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. Last Updated: 07/27/2016

Sochi Shutout Bodes Ill for Chernomyrdin

One of the most important events last week was, strangely enough, the non-occurrence of a planned event. Boris Yeltsin did not receive Viktor Chernomyrdin in Sochi, though he did find time for other cabinet members. This and other circumstances suggest that serious friction exists between the president and the prime minister and that the latter may be on his way out.

In any case, many knowledgeable sources feel that dramatic political changes are in store.

A doctor I know told me a story about one of his patients, Vladimir Zhirinovsky. Apparently, the Liberal Democratic party leader liked the doctor's work and asked what he could do for him in return. The doctor said: "Promise me that I can get out of Russia when you become president."

The story may be apocryphal but it reflects the sober mood of many.

A couple of months ago an anonymous source tipped off journalists to the effect that members of the president's entourage were in close touch with leaders of the Congress of Russian Communities Alexander Lebed and Yury Skokov, and pushing for the latter to take over as prime minister. The Duma had raised the question of no confidence in the government and, evidently, the president was considering making a concession, sacking Chernomyrdin and appointing Skokov.

At the time, many of my colleagues and I dismissed this as invention. But today it is obvious that certain people close to the president are indeed advising him to fire Chernomyrdin. Before leaving for Sochi, the president reportedly proposed to the prime minister that he take an extended vacation until the elections.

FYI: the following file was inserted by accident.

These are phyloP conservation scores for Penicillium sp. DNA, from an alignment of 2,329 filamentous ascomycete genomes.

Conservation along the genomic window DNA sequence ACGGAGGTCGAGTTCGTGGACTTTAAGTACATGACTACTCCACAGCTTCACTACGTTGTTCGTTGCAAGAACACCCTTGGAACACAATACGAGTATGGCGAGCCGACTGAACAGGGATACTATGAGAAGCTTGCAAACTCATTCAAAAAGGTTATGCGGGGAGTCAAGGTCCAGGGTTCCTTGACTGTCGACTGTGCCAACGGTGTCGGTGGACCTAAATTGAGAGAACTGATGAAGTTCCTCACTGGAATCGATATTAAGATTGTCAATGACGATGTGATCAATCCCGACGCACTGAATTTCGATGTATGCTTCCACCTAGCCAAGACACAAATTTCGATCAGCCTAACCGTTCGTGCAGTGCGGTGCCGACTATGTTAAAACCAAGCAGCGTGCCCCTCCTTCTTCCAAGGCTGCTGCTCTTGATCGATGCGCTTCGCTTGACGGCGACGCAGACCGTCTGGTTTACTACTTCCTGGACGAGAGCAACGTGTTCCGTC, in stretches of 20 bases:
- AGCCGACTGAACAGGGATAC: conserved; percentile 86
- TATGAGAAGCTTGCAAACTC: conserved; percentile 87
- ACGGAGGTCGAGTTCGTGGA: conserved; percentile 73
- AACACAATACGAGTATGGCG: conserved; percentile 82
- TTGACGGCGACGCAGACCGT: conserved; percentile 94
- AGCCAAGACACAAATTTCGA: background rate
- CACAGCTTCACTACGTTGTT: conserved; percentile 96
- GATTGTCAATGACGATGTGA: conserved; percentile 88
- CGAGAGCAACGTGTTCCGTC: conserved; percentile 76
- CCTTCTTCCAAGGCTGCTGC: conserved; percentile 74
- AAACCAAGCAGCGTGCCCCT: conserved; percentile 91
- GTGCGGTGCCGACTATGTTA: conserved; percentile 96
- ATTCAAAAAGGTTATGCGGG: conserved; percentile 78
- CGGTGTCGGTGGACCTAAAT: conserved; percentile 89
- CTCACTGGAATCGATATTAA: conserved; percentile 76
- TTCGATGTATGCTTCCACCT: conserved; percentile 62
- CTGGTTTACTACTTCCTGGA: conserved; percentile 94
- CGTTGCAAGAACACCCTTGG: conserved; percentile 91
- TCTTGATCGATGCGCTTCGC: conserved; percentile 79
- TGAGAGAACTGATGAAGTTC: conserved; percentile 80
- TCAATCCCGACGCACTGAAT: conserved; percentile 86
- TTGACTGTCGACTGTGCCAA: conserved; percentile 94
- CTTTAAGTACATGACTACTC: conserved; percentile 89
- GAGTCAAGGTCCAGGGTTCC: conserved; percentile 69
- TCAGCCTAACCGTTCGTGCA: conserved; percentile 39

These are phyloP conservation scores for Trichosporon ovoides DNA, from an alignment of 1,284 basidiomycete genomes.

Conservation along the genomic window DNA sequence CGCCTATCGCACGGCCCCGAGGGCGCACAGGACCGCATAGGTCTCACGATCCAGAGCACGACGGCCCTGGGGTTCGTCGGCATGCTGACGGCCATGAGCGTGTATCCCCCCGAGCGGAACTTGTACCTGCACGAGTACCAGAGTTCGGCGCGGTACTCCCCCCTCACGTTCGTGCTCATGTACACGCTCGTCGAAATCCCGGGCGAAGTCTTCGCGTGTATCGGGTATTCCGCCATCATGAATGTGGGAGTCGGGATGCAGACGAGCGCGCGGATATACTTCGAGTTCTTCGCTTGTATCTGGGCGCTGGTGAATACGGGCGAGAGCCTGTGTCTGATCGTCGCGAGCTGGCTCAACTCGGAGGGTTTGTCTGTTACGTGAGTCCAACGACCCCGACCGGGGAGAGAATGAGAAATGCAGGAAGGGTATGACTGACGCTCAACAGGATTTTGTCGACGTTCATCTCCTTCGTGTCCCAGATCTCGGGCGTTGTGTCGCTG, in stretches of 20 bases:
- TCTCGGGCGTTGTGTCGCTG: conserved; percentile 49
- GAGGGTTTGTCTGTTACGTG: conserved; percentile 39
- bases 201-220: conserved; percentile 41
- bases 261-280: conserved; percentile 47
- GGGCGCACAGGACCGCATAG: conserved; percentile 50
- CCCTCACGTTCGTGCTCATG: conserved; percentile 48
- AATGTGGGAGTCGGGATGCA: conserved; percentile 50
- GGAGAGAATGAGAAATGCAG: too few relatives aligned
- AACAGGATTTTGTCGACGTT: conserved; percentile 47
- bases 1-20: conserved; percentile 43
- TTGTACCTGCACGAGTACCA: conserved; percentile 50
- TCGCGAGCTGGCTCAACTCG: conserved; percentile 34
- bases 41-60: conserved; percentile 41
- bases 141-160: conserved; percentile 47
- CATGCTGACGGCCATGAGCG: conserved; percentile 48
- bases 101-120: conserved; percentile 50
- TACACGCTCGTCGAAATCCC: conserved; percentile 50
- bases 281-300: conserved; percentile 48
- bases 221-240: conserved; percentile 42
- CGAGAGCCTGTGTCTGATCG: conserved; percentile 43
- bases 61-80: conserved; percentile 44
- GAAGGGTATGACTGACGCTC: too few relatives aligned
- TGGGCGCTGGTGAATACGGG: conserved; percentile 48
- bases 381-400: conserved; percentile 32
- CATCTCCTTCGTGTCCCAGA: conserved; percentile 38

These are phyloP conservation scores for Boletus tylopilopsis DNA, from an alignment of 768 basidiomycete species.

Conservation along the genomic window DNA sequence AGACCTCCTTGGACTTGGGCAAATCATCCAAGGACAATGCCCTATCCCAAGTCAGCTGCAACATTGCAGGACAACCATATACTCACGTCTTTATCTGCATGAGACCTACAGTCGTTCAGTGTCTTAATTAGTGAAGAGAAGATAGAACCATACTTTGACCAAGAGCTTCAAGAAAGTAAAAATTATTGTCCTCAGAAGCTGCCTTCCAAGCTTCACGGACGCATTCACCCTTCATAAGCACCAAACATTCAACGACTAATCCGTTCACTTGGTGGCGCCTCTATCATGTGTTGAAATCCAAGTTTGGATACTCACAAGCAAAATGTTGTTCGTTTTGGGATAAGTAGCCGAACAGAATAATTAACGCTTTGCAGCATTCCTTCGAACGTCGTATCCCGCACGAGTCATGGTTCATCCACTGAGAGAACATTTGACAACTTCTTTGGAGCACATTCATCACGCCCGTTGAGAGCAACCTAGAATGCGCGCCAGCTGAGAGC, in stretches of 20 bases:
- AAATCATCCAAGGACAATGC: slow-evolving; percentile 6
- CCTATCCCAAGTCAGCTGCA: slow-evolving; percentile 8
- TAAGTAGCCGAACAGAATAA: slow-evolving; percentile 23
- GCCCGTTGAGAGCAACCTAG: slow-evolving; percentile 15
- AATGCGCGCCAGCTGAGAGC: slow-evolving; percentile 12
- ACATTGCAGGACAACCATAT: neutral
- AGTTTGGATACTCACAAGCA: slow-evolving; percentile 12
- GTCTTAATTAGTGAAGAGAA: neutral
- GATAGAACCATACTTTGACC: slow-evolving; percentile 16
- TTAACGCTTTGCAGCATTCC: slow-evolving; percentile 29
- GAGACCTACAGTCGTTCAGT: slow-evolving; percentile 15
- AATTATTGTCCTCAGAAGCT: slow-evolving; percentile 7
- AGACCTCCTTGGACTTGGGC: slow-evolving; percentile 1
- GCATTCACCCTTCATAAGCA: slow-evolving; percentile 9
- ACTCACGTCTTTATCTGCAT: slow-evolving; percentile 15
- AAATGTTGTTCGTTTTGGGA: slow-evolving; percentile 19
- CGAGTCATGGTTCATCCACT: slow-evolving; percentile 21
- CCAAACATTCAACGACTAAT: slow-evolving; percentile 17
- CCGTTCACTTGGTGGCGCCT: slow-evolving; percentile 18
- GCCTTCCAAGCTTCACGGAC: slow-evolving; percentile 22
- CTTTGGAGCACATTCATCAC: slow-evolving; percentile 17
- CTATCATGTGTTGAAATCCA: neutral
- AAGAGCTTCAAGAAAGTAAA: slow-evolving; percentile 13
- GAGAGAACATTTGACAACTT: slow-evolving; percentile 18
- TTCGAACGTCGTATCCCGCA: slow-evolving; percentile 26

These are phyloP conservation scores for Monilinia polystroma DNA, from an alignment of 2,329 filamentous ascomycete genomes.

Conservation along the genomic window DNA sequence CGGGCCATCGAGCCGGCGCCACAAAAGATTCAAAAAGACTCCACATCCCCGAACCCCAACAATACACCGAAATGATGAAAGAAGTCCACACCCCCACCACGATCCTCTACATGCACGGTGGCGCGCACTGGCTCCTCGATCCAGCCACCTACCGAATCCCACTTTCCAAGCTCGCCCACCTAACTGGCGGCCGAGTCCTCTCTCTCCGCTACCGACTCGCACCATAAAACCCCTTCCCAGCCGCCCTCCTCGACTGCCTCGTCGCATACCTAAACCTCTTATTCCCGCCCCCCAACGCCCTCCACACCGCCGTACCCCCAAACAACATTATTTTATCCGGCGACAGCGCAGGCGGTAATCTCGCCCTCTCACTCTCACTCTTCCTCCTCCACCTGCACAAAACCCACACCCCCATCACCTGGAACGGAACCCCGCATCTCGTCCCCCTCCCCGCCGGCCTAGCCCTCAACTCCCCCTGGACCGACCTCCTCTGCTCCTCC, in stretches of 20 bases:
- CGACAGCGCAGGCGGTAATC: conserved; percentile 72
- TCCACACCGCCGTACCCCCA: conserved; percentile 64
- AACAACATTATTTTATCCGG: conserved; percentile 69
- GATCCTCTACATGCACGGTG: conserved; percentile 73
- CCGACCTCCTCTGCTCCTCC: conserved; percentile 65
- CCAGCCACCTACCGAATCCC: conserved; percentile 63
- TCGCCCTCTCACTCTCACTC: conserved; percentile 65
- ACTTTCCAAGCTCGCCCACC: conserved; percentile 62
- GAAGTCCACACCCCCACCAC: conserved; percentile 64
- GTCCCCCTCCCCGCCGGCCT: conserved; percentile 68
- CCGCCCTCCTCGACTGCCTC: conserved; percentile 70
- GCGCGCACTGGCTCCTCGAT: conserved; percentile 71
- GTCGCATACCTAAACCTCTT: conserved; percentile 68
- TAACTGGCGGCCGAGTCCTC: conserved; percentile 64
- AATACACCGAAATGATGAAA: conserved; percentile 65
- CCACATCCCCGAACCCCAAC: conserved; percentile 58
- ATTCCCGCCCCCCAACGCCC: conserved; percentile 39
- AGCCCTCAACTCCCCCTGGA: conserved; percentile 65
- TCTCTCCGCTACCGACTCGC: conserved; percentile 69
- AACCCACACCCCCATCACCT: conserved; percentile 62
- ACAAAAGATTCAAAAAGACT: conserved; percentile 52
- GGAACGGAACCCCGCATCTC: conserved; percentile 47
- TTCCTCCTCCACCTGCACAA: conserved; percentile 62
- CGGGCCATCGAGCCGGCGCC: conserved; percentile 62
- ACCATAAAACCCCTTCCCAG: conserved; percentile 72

For Chernomyrdin such a strange vacation would be unacceptable. If he cannot stay on as prime minister, then most likely he will resign.

Some time ago, right after the raid on Budyonnovsk, for instance, a resignation in protest by Chernomyrdin could have paid off politically, especially if he had opposed the president directly.

But a resignation today, without any oppositionist aggression, would deprive Chernomyrdin of influence in his Our Home is Russia bloc while the bloc itself would lose the support of local administrators. If Chernomyrdin, whom many in the West have considered to be Yeltsin's most likely successor, does resign, his political career will be over.

If Yeltsin decides to fire the prime minister, then most likely he will appoint Yury Skokov to succeed him, just as the anonymous source suggested. The source did not say what sort of course Skokov might adopt as prime minister. Not much is known about Skokov, a veteran politician who shuns interviews and public statements. What little is known about his politics promises bad things for market reforms: Crude protectionism and broadening of the state sector, at minimum.

The advisers pushing Yeltsin to fire Chernomyrdin say that to distract the West he can leave First Deputy Prime Minister Anatoly Chubais, Economics Minister Yevgeny Yasin and economics aide Alexander Livshits where they are. But the West will hardly be deceived by such a Potemkin village, even if Chubais, Yasin and Livshitzs agree to play the part.

As of today, it is unclear which way the president is leaning. Perhaps this explains why he has been in no hurry to meet with the prime minister. But one way or another, this situation should resolve itself in the coming days.